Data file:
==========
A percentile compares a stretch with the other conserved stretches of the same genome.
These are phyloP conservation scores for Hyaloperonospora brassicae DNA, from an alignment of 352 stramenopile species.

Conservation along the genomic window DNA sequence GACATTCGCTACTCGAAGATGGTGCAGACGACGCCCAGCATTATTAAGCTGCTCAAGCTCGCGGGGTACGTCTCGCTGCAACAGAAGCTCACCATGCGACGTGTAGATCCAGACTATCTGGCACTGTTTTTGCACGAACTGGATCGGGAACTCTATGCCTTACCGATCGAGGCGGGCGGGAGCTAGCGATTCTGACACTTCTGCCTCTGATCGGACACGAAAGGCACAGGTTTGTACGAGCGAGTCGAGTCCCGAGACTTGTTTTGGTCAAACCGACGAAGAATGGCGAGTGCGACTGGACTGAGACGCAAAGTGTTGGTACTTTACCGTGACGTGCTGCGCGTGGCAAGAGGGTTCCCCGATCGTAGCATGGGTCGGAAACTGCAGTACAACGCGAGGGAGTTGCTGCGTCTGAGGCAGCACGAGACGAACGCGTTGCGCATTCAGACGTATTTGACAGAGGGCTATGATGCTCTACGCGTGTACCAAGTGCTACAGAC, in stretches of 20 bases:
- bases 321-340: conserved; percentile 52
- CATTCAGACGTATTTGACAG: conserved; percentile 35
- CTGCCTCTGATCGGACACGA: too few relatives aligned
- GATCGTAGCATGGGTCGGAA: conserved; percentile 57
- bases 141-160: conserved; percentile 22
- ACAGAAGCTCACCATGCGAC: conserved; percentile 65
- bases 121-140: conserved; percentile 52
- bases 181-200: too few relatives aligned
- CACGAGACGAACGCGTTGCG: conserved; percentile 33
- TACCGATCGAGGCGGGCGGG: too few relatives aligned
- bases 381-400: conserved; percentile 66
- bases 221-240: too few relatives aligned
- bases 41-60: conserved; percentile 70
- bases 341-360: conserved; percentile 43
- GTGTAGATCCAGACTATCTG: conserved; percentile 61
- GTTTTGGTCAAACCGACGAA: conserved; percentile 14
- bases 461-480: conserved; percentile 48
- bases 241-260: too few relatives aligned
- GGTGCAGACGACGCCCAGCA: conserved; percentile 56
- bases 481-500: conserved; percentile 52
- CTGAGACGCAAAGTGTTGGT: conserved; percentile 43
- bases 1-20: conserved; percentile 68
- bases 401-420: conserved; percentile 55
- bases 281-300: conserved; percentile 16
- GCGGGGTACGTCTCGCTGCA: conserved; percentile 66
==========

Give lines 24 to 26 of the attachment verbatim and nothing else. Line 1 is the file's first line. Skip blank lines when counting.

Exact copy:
- CTGAGACGCAAAGTGTTGGT: conserved; percentile 43
- bases 1-20: conserved; percentile 68
- bases 401-420: conserved; percentile 55